Dec 092010
 
Authors: Justin Rampy

The Federal Reserve is the great evil plaguing our economy, and a market set free will be its saving grace, according to Tom Woods.

Woods, an author with a Ph.D. in history from Columbia, visited CSU Thursday courtesy of the Associated Students of CSU and Young Americans for Liberty to discuss this topic in-detail before a crowd made up mostly of Fort Collins community members.

Woods also discussed the Austrian School of Economic Theory, the business cycle and the dangers of modern socialism. But the most notable of his points were the ones made about the Federal Reserve.

“In the sick scenario (of the free market), there is a ‘sinister institution’ that interferes with interest rates,” Woods said.

He said this sinister institution is, in fact, the Federal Reserve and that by artificially tampering with interest rates, the Federal Reserve is “intoxicating” the public into believing now is a good time to invest.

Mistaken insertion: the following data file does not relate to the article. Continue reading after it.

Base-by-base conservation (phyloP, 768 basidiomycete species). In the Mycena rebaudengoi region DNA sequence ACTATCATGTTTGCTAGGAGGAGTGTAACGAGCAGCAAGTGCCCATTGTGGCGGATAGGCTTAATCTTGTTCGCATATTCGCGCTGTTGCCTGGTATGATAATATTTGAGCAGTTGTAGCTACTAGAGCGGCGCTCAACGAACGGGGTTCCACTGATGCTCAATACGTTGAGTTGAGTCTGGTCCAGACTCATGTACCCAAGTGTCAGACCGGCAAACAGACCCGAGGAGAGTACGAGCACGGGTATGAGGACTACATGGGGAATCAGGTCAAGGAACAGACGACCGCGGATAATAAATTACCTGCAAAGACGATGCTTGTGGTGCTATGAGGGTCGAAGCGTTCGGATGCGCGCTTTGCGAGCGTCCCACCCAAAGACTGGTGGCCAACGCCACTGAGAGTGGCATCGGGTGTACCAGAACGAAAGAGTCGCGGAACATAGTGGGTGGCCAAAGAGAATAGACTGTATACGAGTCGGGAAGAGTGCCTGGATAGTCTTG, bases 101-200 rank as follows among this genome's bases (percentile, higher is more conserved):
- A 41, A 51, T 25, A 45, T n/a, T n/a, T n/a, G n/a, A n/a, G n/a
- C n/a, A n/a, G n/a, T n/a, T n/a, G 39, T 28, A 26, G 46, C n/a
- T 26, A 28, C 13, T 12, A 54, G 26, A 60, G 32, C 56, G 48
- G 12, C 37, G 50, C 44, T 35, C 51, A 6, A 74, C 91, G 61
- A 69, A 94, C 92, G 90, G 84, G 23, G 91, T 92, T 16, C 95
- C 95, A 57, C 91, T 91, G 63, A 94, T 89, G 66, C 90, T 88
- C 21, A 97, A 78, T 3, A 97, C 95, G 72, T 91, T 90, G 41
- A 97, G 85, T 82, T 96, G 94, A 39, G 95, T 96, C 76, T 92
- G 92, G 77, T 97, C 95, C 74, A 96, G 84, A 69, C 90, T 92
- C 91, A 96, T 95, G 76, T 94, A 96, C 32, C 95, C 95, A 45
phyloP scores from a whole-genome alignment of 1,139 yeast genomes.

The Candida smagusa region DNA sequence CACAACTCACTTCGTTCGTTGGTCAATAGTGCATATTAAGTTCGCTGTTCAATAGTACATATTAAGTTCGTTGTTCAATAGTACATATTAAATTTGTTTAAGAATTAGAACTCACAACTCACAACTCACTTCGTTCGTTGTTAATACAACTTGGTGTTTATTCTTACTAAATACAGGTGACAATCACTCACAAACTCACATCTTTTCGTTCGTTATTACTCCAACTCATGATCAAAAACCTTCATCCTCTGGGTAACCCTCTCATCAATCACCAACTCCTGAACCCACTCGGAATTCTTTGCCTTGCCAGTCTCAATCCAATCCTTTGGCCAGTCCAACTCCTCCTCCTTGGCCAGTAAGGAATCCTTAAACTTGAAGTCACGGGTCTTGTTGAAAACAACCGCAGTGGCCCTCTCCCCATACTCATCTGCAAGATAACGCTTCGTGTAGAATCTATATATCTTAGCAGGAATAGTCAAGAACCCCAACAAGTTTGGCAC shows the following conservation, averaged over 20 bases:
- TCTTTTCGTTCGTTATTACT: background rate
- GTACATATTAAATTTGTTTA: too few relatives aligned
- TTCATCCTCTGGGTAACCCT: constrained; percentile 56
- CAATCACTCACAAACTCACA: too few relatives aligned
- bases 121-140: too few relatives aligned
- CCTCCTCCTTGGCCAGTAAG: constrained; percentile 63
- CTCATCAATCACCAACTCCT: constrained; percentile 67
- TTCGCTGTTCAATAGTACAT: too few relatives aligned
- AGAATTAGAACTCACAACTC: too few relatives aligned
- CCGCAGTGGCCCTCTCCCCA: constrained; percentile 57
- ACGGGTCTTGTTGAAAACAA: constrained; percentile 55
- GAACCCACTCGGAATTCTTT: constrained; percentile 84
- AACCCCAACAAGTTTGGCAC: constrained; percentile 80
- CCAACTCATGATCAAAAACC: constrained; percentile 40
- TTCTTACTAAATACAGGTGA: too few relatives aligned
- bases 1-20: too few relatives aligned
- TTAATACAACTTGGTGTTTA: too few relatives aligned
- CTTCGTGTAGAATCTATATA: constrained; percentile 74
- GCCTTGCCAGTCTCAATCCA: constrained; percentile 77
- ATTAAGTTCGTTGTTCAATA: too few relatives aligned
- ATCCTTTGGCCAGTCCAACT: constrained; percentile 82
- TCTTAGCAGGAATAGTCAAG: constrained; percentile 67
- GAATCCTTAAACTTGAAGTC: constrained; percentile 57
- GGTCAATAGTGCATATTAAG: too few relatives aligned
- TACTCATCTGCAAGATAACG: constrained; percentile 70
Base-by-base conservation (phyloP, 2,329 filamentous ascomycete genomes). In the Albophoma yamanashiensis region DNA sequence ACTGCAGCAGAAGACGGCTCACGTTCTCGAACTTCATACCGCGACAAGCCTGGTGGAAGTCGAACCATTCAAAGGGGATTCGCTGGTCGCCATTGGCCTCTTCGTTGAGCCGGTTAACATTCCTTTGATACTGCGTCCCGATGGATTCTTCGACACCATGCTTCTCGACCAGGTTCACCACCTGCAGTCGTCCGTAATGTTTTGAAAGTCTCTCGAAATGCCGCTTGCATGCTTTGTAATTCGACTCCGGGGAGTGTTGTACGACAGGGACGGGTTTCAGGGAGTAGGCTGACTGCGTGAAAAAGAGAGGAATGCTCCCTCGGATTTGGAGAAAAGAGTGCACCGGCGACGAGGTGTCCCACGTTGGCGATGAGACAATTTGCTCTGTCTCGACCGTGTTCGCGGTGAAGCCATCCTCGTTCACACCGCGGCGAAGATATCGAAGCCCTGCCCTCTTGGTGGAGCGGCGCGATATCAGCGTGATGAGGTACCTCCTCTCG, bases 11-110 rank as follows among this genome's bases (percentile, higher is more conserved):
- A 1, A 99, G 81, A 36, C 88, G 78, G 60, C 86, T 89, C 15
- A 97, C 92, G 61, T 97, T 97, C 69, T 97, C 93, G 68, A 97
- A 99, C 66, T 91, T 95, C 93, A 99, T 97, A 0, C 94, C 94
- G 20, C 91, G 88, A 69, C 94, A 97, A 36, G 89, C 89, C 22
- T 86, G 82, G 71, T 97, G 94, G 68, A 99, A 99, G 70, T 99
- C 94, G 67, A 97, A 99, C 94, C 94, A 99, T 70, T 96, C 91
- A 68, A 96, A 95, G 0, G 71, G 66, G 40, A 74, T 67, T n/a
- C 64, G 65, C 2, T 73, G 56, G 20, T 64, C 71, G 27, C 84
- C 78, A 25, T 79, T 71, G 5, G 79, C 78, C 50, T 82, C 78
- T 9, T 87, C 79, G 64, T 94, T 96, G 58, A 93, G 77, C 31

But in his talk, Woods argued the natural cycle of supply and demand, if it weren’t for federal interference, would also dictate national interest rates. When the public saves –– and therefore banks have more money to lend –– they are able to lend at a much lower rate.

When the Federal Reserve interferes with this natural economic process, which entices people to continue investing, “the economy can become too ambitious,” Woods said. This results in a resource shortage that can halt production and stretch companies beyond their breaking point.

When the public saturates the market by spending all of its money, thus not saving money in banks, interest rates stay low via the Federal Reserve.

“This can lead to economic collapse like the one we are currently experiencing,” Woods said.
After the recession, Woods said that when all is said and done the country could be looking at $111 trillion in debt. He stressed the pressure this will leave on the nation’s youth.

When asked what she thought about this future, potential debt, junior apparel design major Brianne Treffner said, “It’s overwhelming. I mean it doesn’t even seem like a real number.”

Woods said that when the country is faced with lowering such a deficit, people are going to have to “put the guns down and treat each other humanely and interact voluntarily.”

“That is all the free market is, and that would be the first step toward genuine change we can believe in,” he said.

Staff writer Justin Rampy can be reached at news@collegian.com.

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